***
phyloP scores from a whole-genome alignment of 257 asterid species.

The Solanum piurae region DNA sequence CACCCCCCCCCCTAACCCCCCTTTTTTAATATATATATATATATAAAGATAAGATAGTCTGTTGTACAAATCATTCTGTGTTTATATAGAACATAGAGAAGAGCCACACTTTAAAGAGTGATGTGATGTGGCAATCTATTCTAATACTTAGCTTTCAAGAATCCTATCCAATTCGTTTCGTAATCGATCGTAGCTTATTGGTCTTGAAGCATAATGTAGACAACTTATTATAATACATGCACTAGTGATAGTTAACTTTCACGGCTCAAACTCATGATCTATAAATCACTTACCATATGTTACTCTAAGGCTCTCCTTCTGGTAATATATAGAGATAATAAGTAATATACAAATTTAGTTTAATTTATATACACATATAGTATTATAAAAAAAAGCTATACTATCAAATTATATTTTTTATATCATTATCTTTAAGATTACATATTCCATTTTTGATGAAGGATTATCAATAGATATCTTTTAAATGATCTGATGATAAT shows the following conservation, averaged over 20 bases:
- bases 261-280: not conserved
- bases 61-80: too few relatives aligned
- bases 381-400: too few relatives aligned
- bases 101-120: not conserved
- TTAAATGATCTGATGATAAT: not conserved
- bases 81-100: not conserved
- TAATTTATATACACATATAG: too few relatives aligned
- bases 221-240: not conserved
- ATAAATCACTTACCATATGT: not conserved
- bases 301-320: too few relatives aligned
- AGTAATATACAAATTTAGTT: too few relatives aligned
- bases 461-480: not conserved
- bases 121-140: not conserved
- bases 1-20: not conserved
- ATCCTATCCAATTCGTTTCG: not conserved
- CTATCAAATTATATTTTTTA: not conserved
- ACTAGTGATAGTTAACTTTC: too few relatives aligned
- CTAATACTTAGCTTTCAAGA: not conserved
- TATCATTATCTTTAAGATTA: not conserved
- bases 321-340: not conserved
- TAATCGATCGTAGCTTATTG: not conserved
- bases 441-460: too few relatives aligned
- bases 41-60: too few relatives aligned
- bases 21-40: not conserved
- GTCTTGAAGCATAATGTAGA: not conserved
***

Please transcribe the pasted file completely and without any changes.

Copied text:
phyloP scores from a whole-genome alignment of 257 asterid species.

The Solanum piurae region DNA sequence CACCCCCCCCCCTAACCCCCCTTTTTTAATATATATATATATATAAAGATAAGATAGTCTGTTGTACAAATCATTCTGTGTTTATATAGAACATAGAGAAGAGCCACACTTTAAAGAGTGATGTGATGTGGCAATCTATTCTAATACTTAGCTTTCAAGAATCCTATCCAATTCGTTTCGTAATCGATCGTAGCTTATTGGTCTTGAAGCATAATGTAGACAACTTATTATAATACATGCACTAGTGATAGTTAACTTTCACGGCTCAAACTCATGATCTATAAATCACTTACCATATGTTACTCTAAGGCTCTCCTTCTGGTAATATATAGAGATAATAAGTAATATACAAATTTAGTTTAATTTATATACACATATAGTATTATAAAAAAAAGCTATACTATCAAATTATATTTTTTATATCATTATCTTTAAGATTACATATTCCATTTTTGATGAAGGATTATCAATAGATATCTTTTAAATGATCTGATGATAAT shows the following conservation, averaged over 20 bases:
- bases 261-280: not conserved
- bases 61-80: too few relatives aligned
- bases 381-400: too few relatives aligned
- bases 101-120: not conserved
- TTAAATGATCTGATGATAAT: not conserved
- bases 81-100: not conserved
- TAATTTATATACACATATAG: too few relatives aligned
- bases 221-240: not conserved
- ATAAATCACTTACCATATGT: not conserved
- bases 301-320: too few relatives aligned
- AGTAATATACAAATTTAGTT: too few relatives aligned
- bases 461-480: not conserved
- bases 121-140: not conserved
- bases 1-20: not conserved
- ATCCTATCCAATTCGTTTCG: not conserved
- CTATCAAATTATATTTTTTA: not conserved
- ACTAGTGATAGTTAACTTTC: too few relatives aligned
- CTAATACTTAGCTTTCAAGA: not conserved
- TATCATTATCTTTAAGATTA: not conserved
- bases 321-340: not conserved
- TAATCGATCGTAGCTTATTG: not conserved
- bases 441-460: too few relatives aligned
- bases 41-60: too few relatives aligned
- bases 21-40: not conserved
- GTCTTGAAGCATAATGTAGA: not conserved